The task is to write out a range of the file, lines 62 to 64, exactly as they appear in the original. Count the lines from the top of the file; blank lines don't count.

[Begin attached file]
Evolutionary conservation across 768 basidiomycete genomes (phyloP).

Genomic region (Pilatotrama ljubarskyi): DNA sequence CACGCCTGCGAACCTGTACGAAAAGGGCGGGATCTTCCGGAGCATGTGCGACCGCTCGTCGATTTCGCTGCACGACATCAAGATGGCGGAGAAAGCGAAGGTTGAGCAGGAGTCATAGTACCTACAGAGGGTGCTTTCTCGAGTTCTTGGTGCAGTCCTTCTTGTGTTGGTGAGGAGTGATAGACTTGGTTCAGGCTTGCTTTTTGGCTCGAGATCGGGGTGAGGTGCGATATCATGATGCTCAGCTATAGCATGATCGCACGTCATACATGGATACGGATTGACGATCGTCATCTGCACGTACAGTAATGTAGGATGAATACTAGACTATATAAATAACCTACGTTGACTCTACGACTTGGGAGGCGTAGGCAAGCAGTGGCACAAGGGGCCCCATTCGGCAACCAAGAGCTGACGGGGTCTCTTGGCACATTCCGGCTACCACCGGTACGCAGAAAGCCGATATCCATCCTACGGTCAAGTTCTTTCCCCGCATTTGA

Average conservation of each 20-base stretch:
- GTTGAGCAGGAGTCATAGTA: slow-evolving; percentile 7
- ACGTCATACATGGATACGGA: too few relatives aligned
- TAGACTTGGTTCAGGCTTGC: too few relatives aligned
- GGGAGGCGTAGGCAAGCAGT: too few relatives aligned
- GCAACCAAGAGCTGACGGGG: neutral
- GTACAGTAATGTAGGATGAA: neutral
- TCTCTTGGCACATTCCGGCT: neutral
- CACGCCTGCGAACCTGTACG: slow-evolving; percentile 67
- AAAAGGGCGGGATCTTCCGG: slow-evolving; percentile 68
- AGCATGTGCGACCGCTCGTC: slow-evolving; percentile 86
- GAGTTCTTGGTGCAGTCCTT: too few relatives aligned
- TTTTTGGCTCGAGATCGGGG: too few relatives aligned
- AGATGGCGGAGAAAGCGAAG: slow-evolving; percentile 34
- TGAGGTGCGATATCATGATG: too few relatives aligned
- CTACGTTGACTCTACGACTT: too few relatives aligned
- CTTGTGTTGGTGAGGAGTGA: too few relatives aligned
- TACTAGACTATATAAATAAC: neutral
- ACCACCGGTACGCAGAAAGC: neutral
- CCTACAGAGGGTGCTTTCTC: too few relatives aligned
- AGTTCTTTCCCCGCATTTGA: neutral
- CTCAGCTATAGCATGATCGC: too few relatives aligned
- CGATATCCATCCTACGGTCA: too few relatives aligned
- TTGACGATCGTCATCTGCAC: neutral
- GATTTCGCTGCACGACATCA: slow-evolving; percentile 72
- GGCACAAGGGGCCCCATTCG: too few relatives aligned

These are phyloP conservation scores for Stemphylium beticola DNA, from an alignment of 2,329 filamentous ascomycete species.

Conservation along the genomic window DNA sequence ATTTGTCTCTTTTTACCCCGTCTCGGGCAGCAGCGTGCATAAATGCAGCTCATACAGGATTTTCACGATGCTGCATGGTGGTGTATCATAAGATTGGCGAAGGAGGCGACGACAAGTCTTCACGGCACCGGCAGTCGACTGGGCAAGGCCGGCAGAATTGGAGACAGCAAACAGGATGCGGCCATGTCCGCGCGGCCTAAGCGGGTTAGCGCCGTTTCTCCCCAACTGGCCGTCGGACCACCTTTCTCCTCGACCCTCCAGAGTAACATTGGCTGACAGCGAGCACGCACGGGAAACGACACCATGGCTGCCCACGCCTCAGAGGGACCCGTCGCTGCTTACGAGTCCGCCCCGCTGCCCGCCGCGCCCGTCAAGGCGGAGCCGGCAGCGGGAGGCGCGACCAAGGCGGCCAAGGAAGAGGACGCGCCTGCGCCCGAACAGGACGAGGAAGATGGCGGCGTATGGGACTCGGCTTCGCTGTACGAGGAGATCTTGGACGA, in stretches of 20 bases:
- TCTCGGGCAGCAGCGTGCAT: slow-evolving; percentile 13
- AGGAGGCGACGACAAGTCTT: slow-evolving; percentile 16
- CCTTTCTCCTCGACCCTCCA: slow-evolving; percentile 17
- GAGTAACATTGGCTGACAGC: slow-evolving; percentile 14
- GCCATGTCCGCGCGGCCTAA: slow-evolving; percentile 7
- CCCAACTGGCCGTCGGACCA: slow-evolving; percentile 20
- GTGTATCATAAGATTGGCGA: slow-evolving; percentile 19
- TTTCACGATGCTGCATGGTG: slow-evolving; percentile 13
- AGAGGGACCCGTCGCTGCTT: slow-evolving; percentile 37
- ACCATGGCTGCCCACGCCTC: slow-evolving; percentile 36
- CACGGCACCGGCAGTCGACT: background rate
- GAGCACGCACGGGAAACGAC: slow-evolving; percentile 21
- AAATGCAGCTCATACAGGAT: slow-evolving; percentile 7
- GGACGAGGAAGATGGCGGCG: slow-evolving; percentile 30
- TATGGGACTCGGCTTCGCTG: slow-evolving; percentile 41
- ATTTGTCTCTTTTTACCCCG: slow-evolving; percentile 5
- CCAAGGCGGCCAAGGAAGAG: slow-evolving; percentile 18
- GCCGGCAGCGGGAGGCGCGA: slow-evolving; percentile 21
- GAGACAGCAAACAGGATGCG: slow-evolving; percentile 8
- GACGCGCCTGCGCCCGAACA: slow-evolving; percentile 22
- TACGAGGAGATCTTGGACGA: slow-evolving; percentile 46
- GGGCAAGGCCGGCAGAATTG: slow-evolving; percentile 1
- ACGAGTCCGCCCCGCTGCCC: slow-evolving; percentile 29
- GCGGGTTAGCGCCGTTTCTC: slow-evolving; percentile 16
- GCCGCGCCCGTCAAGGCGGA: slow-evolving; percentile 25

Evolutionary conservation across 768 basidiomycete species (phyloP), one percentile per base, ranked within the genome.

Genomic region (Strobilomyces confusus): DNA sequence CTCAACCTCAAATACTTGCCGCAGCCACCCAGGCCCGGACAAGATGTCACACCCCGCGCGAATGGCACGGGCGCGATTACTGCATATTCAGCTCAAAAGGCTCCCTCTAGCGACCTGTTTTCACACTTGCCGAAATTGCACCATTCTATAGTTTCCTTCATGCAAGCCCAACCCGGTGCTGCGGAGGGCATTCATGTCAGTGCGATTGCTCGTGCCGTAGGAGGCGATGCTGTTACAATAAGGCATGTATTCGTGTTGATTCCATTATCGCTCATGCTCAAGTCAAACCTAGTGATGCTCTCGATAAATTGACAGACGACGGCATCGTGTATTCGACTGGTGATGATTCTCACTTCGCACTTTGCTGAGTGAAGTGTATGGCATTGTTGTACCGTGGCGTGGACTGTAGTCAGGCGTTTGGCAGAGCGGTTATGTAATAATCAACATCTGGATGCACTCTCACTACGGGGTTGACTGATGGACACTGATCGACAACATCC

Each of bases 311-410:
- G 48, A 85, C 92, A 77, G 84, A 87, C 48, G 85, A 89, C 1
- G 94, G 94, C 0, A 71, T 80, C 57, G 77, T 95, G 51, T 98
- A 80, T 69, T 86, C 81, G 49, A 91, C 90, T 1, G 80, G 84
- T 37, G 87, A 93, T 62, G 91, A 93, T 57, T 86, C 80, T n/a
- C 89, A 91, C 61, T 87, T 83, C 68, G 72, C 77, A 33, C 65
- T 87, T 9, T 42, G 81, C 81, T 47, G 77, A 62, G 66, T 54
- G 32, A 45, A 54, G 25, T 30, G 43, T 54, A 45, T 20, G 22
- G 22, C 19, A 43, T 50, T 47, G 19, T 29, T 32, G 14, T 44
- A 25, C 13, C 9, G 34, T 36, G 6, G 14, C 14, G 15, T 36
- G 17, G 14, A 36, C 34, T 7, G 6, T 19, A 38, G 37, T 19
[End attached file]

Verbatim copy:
- T 37, G 87, A 93, T 62, G 91, A 93, T 57, T 86, C 80, T n/a
- C 89, A 91, C 61, T 87, T 83, C 68, G 72, C 77, A 33, C 65
- T 87, T 9, T 42, G 81, C 81, T 47, G 77, A 62, G 66, T 54